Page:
sales channels and trade shows, distributors and golf games and would
move all their transactions to the Internet. So suddenly people said,
"Wait aminute! All these guys are going to split up $1.7 trillion in
revenue? Yeah! Fantastic!"
What people should be analyzing is how many of those
dollars--whatever the number is--will move from a traditional sales
channel to a digital sales channel. How is the margin affected by that
move? How do players in the middle, like (VerticalNet) and some of the
others, actually participate and benefit in the shift of those sales
dollars from channel A to channel B? It's not that a whole new trillion
dollars of sales happened in the new world...It's that a trillion
shifted and here's how the vendors in the shift were affected.
If the shift has no new change in the margin and guys like us can't
make any money, then this is all, as Shakespeare would say, "A
celebration of sound and fury signifying nothing."
<Is the marketing frenzy that drained so many consumer Internet
companies going to begin to appear in the business sector too? Is
VerticalNet keeping marketing costs completely under control?>
I like to think they're always under control, but I do see marketing
becoming more of a component of our cost structure. Why? I may
live to regret this one, but I think it's a tragic outshoot of the
venture funding irresponsibility and the IPO funding irresponsibility in
the last year, year and a half that I talked about.
A lot of these standalone market-making companies raised $60 million,
and they've earmarked $30 million of it for branding marketing.
So sadly, guys like us and Ariba, we're forced to almost step up our
marketing efforts just to match this avalanche of spasm marketing
spending that VCs and the IPO market funded, which I think
will be gone in a year.
VerticalNet and guys like Ariba are going to have to do a lot of
spending in the next 12 to 18 months just to make sure that we stay
above the noise level of this irrational funding that's been going
on. And then business will get back to normal, and we'll be able to do a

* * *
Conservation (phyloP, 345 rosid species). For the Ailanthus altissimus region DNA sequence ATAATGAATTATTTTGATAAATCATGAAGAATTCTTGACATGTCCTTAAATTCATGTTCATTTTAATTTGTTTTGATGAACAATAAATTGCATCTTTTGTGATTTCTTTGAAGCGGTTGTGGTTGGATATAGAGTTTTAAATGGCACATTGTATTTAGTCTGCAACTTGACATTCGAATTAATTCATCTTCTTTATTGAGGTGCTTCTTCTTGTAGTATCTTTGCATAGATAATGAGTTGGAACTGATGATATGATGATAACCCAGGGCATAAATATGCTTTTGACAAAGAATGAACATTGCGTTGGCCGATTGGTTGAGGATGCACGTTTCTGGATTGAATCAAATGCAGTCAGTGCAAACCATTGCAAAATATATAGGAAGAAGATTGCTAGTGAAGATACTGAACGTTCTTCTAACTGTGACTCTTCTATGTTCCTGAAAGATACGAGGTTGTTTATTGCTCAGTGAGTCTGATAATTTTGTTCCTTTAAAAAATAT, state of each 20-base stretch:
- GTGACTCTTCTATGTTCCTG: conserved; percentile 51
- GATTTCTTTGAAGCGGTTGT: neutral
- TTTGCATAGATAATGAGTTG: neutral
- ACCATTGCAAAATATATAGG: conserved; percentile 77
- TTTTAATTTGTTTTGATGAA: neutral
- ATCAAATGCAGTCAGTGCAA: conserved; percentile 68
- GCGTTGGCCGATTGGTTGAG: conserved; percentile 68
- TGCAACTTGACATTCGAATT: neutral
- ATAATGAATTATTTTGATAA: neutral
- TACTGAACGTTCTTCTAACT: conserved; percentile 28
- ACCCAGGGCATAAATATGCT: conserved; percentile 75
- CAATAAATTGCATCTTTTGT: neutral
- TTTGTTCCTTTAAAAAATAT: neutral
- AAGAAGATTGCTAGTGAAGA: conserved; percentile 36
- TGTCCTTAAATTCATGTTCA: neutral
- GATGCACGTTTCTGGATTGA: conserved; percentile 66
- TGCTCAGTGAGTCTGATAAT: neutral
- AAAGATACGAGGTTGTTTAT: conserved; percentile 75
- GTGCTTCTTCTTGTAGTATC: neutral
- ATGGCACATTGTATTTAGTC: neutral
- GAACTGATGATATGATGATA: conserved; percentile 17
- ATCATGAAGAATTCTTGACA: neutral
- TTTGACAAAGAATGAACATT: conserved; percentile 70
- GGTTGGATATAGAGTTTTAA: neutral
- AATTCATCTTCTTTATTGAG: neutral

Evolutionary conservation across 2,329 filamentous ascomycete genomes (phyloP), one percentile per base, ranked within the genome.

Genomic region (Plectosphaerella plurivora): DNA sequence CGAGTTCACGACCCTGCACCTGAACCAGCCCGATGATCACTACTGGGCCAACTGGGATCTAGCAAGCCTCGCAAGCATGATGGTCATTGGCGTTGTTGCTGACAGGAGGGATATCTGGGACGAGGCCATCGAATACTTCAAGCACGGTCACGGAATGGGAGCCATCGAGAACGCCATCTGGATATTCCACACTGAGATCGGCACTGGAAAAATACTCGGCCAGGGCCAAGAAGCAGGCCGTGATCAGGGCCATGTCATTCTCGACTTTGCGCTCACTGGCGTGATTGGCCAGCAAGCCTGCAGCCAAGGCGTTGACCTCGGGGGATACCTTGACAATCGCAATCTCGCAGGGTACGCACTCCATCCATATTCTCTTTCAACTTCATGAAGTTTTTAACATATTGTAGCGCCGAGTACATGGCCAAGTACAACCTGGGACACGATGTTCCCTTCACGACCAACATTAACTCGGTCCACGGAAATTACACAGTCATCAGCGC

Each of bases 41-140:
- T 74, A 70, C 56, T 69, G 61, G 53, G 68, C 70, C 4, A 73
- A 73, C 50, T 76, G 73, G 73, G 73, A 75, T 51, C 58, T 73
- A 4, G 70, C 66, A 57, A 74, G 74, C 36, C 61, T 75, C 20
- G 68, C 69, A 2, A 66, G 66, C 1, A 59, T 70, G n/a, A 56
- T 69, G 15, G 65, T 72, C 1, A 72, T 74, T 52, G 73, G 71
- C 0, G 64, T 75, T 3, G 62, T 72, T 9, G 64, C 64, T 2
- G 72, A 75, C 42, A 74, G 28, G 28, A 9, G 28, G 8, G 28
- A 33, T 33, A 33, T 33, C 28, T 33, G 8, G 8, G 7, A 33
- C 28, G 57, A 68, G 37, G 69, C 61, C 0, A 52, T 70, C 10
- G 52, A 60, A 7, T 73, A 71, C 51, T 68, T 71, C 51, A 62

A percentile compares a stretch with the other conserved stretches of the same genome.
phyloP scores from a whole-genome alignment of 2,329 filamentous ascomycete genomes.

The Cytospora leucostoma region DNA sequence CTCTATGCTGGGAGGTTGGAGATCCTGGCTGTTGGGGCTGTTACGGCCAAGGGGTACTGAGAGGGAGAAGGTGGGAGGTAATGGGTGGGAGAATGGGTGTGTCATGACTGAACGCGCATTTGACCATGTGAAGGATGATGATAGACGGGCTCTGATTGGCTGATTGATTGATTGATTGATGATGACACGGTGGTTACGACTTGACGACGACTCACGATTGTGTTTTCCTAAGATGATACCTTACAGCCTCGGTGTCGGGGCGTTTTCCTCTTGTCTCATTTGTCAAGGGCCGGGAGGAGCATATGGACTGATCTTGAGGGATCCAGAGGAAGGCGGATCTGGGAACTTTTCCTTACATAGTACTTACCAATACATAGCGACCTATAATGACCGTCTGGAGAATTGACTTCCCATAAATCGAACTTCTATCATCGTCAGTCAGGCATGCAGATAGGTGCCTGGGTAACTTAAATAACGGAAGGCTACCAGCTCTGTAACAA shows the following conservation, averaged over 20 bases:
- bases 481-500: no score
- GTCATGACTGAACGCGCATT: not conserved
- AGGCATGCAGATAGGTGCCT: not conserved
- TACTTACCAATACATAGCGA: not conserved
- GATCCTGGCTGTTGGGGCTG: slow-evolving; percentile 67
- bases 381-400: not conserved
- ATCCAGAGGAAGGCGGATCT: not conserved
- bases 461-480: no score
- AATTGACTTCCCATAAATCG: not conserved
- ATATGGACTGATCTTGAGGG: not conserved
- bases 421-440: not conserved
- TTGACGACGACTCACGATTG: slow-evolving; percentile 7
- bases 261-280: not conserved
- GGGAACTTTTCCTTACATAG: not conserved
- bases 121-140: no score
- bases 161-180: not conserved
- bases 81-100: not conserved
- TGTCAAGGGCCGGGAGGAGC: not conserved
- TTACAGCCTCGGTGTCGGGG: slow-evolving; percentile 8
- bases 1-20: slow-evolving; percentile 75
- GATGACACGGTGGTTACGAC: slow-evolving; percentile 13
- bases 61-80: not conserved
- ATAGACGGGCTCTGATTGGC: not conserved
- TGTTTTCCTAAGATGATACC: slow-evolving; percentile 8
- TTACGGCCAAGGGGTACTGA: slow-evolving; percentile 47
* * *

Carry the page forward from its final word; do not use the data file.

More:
lot more rational marketing expenditures based upon profit projections
and growth of market share that we would expect, like normal
companies used to do.
<Most technology firms are located in Silicon Valley or Boston or New
York. Why don't B2B firms need to be in those places? Why are you
someplace in Pennsylvania and not near one of the technology
Every day I thank God that we are not in Silicon Valley or Silicon
Alley. Three reasons. I find super-smart code jockeys who know the
Net as well as anybody living in Atherton at a salary, bonus
expectation and a personal net worth expectation 30 to 70 percent below
what Silicon Alley.
Number two, the loyalty that we're able to engender is palpable in
Horsham, Pennsylvania, which is only 12 miles from Philly, so it's
not out in the boondocks. But in Horsham, Pennsylvania, the folks we
have at VerticalNet don't go to the latte bar at 6 p.m. and meet
their buddy from Stanford who just joined a hot, new pre-IPO company
who needs a biz director and will give you 50,000 more shares
and you'll watch the post-IPO.
That sort of shark-tank swimming is creating a stunning amount of
disloyalty among employees--is something that our guys don't see
every day. (It's) the same thing in New York.
And lastly, when I leave VerticalNet's headquarters in Horsham,
Pennsylvania, there's literally a store about a half a mile away called
Dart World where you can buy darts and there's the Benevolent Order
of the Elk's Lodge--this is America.
This is not a high-end rich environment. So the idea of where
business actually happens is more in towns like Horsham. At least
where the business I care about is, where people make pumps and
valves for pollution control devices. Industrial America is in cities
where Silicon Valley and Silicon Alley are not typically engaged.